Building a Better Legal Search Engine, Part 1: Searching the U.S. Code

Cross Post from Michael Bommarito’s Blog – “Last week, I mentioned that I am excited to give a keynote in two weeks on Law and Computation at the University of Houston Law Center alongside Stephen Wolfram, Carl Malamud, Seth Chandler, and my buddy Dan Katz from here at the CLS Blog.  The first part in my blog series leading up to this talk will focus on indexing and searching the U.S. Code with structured, public domain data and open source software.

Before diving into the technical aspects, I thought it would be useful to provide some background on what the U.S. Code is and why it exists.  Let’s start with an example – the Dodd-Frank Wall Street Reform and Consumer Protection Act. After the final version of HR 4173 was passed by both houses and enrolled in July of 2010, it received a new identifier, Public Law 111-230.  This public law, along with private laws, resolutions, amendments, and proclamations, is published in order of enactment in the Statutes at Large.  The Statutes at Large is therefore a compilation of all these sources of law dating back to the Declaration of Independence itself, and as such, is the authoritative source of statutory law.

If we think about the organization and contents of the Statutes at Large, it quickly becomes clear why the Code exists.  The basic task of a legal practitioner is to determine what the state of law is with respect to a given set of facts at a certain time, typically now.  Let’s return to the Dodd-Frank example above.  Let’s say we’re in the compliance department at a financial institution and we’d like to know how the new proprietary trading rules affect us. To do this, we might perform the following tasks:

  • Search for laws by concept, e.g., depository institution or derivative.
  • Ensure that these laws are current and comprehensive.
  • Build a set of rules or guidelines from these laws.
  • Interpret these rules in the context of our facts.


However, the Statutes at Large is not well-suited to these tasks.

  • It is sorted by date of enactment, not by concept.
  • It contains laws that may affect multiple legal concepts.
  • It contains laws that reference other laws for definitions or rules.
  • It contains laws that amend or repeal other laws.


Based on our goal and these properties of the Statutes, we need to perform an exhaustive search every time we have a new question. This is pretty clearly bad if we want to get anything done (but hey, maybe you’re not in-house and you bill by the hour). So what might we do to re-organize the Statutes to make it easier for us to use the law?

  • Organize the law by concept, possibly hierarchically.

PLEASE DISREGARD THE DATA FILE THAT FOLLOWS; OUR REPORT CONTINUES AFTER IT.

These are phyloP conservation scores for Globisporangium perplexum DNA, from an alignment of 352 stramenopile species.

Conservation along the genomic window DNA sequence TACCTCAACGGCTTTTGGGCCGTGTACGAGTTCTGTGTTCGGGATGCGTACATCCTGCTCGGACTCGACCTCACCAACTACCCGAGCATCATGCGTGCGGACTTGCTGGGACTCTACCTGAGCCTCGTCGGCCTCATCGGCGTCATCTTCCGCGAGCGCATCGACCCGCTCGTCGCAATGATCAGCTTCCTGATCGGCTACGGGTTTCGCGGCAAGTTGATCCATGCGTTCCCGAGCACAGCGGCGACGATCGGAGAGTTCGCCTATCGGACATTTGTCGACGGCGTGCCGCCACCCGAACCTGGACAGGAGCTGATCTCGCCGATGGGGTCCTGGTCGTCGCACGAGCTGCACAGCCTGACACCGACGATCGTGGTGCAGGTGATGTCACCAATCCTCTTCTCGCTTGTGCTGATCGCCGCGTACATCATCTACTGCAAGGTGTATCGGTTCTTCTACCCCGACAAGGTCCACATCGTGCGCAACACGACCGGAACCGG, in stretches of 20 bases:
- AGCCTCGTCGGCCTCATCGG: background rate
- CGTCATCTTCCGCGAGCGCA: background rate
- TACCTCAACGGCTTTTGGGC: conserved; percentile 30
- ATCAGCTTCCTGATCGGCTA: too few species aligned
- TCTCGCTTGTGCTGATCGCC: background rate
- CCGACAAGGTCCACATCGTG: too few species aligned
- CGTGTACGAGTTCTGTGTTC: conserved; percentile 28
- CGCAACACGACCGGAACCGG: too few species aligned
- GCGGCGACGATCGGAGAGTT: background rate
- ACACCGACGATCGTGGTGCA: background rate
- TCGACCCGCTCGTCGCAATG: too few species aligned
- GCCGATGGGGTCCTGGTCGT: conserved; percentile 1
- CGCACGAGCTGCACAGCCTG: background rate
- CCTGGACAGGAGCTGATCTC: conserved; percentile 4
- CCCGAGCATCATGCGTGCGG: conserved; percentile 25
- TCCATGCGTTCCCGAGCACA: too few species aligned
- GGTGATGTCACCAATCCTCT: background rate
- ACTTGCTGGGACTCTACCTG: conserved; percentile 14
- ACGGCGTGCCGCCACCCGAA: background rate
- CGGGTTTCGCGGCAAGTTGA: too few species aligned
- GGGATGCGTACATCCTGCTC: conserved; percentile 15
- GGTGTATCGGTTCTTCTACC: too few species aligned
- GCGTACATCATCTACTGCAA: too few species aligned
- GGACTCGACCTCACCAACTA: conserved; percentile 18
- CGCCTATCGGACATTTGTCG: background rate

• Combine laws that refer or amend one another.
  • Remove laws that have expired or have been repealed.
  • Provide convenient citations or identifiers for legal concepts.


A systematic organization of the Statutes at Large that followed these rules would make our lives significantly easier. We could search for concepts and use the hierarchical context of these results to navigate related ideas. We could rest assured that the material we read was near-comprehensive and current. Furthermore, we could communicate more succintly by referencing a small number of organized sections instead of hundreds of Public Laws.

As you might have guessed, this organizational scheme defines the United States Code as produced by the Office of the Law Revision Counsel. While the LRC traditionally distributes copies of the Code as ASCII files on CD-ROMs, they recently began distributing copies of the code in XHTML. We’ll be using these copies to build our index, so if you’d like to follow along, you should download them from here –

If we’d like to build a legal search engine, the Code is arguably the best place to start. While there are other important statutory and judicial sources like the Code of Federal Regulations or the Federal Reporter, the Code is as close to capital-L Law as it gets.

In this part of the post series, I’m going to build an index of the text of the Code from the 2009 and 2010 LRC snapshots. To do this, we’ll use the excellent Apache Lucene library for Java. Lucene is, in their own words, a “a high-performance, full-featured text search engine library written entirely in Java.” As we’ll see in later posts, Lucene (with its sister project, Solr) is a very easy and powerful tool to develop fast, web-based search interfaces. Before we dive into the code below the break, let’s take a look at what we’re working towards. Below is a search for the term “swap” across the entire Code. We’re displaying the top five results, and these were produced in a little over a second on my laptop. “

To view the images, click over to Michael Bommarito’s Blog (click here for direct access). Additional technical specifications and code are also available. 


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